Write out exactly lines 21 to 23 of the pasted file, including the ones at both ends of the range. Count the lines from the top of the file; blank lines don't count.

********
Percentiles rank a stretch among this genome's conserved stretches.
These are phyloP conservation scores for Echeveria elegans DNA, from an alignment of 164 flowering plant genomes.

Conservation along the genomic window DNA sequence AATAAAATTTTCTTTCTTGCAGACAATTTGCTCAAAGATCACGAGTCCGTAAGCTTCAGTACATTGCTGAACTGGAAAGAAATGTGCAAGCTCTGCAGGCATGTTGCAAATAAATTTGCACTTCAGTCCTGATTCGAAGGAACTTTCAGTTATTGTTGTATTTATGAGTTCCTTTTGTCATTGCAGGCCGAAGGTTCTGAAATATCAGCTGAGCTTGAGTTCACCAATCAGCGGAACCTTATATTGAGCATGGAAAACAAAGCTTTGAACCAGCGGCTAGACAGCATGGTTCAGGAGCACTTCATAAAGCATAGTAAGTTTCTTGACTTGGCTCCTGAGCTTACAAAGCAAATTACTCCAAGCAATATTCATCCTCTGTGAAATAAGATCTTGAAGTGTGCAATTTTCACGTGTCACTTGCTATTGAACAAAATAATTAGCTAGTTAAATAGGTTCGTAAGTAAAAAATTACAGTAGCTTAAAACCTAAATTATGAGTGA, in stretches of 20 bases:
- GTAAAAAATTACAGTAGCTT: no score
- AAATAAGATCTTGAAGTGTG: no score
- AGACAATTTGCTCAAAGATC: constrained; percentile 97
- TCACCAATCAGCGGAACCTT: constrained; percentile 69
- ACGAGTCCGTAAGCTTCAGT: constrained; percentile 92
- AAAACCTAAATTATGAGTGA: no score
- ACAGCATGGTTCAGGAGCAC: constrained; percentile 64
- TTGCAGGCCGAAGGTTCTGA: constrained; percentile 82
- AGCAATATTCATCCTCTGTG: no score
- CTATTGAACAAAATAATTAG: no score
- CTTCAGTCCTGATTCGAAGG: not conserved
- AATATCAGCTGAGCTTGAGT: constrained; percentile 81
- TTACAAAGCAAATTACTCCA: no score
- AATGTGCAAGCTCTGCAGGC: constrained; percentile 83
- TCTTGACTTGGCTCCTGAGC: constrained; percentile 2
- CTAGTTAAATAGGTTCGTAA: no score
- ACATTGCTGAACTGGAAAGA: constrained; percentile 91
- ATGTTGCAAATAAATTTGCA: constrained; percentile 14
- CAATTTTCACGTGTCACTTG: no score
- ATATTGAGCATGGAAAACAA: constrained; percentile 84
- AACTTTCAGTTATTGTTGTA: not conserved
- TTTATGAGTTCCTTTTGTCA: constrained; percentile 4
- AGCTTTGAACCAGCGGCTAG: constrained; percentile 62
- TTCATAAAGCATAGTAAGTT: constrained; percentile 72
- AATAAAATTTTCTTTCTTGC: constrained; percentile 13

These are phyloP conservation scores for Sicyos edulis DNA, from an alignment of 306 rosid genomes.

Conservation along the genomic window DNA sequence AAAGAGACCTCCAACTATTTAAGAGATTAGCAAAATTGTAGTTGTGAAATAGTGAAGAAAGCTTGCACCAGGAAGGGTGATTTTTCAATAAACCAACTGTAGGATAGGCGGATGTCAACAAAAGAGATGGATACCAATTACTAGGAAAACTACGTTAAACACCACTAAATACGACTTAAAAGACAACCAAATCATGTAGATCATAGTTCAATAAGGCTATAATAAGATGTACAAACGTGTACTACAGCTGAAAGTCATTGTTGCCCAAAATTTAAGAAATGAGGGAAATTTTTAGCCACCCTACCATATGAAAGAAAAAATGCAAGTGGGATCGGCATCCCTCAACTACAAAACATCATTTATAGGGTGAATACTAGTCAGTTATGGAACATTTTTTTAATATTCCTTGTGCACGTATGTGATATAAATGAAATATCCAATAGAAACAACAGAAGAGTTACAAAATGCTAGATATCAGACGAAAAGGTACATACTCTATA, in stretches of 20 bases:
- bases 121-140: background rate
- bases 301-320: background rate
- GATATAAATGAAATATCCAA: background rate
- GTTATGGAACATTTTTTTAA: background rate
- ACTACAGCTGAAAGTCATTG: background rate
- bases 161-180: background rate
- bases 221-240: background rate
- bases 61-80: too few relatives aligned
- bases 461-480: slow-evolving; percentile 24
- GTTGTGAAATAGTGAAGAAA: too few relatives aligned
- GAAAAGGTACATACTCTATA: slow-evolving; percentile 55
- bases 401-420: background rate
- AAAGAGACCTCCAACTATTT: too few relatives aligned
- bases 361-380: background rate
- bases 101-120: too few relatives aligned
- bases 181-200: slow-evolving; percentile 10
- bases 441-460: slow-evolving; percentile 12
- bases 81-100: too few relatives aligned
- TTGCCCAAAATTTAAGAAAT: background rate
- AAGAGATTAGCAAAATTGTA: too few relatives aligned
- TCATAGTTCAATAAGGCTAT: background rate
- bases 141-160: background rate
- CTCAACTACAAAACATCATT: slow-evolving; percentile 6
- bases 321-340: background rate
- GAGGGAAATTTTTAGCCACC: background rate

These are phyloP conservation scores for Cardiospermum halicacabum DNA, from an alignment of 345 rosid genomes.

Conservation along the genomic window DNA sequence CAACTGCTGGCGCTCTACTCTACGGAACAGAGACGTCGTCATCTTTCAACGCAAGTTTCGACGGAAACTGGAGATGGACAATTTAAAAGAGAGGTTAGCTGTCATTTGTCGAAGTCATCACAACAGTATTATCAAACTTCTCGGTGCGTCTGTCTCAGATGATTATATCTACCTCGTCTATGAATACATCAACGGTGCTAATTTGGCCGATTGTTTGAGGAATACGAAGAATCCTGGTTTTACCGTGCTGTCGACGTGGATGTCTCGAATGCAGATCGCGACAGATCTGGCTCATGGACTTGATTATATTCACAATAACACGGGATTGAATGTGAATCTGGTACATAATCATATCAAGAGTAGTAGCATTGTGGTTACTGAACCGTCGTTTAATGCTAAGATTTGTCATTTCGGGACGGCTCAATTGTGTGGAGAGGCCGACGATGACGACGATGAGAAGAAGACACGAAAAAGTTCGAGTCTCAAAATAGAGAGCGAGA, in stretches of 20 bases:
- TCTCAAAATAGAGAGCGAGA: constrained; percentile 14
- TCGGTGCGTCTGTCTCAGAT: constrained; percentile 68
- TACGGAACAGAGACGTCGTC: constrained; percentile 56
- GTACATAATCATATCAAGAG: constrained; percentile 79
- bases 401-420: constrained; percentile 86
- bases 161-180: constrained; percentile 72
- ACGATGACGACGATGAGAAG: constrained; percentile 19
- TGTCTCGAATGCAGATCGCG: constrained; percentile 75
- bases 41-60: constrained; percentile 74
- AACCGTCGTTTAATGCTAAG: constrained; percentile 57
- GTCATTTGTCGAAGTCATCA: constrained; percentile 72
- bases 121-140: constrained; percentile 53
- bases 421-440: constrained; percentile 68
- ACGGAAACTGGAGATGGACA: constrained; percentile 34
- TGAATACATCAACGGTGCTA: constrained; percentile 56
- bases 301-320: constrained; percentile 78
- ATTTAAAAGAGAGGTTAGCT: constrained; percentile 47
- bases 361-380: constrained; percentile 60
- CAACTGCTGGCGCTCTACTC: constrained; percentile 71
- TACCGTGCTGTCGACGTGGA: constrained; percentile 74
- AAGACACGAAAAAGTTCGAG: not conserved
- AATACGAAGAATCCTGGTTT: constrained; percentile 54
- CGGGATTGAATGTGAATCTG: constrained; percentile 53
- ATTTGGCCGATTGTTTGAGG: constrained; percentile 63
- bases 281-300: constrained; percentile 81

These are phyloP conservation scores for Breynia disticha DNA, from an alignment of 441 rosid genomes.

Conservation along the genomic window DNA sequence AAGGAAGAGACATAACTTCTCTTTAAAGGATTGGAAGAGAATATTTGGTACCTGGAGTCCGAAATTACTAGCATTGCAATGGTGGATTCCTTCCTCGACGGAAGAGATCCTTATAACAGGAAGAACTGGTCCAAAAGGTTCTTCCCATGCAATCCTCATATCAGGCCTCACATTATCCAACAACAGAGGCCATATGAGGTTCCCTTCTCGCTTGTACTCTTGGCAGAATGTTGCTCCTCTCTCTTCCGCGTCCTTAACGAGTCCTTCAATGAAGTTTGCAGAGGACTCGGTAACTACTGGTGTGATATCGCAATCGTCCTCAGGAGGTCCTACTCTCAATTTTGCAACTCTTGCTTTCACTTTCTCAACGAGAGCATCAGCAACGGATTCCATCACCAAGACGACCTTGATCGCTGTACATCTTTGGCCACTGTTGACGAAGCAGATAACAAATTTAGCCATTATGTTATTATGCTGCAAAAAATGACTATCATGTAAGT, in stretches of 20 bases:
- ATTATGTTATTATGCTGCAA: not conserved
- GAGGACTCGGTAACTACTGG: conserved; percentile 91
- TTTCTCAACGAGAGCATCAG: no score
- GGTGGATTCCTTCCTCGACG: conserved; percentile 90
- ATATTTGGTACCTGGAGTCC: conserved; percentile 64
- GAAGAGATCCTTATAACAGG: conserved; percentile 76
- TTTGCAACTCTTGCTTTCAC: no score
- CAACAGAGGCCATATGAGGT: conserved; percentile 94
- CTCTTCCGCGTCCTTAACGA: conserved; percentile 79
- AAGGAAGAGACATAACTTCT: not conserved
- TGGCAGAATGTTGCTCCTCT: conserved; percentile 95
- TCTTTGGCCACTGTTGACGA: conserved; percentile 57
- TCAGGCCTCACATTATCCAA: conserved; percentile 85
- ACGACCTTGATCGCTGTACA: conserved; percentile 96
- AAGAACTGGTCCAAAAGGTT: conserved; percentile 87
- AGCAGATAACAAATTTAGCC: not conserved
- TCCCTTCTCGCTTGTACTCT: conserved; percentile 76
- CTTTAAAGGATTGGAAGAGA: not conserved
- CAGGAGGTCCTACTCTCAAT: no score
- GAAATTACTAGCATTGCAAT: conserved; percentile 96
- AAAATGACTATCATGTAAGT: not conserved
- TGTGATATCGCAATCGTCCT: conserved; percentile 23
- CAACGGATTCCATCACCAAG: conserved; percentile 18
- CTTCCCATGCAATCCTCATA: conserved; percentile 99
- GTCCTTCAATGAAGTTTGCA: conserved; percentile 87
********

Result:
- ATGTTGCAAATAAATTTGCA: constrained; percentile 14
- CAATTTTCACGTGTCACTTG: no score
- ATATTGAGCATGGAAAACAA: constrained; percentile 84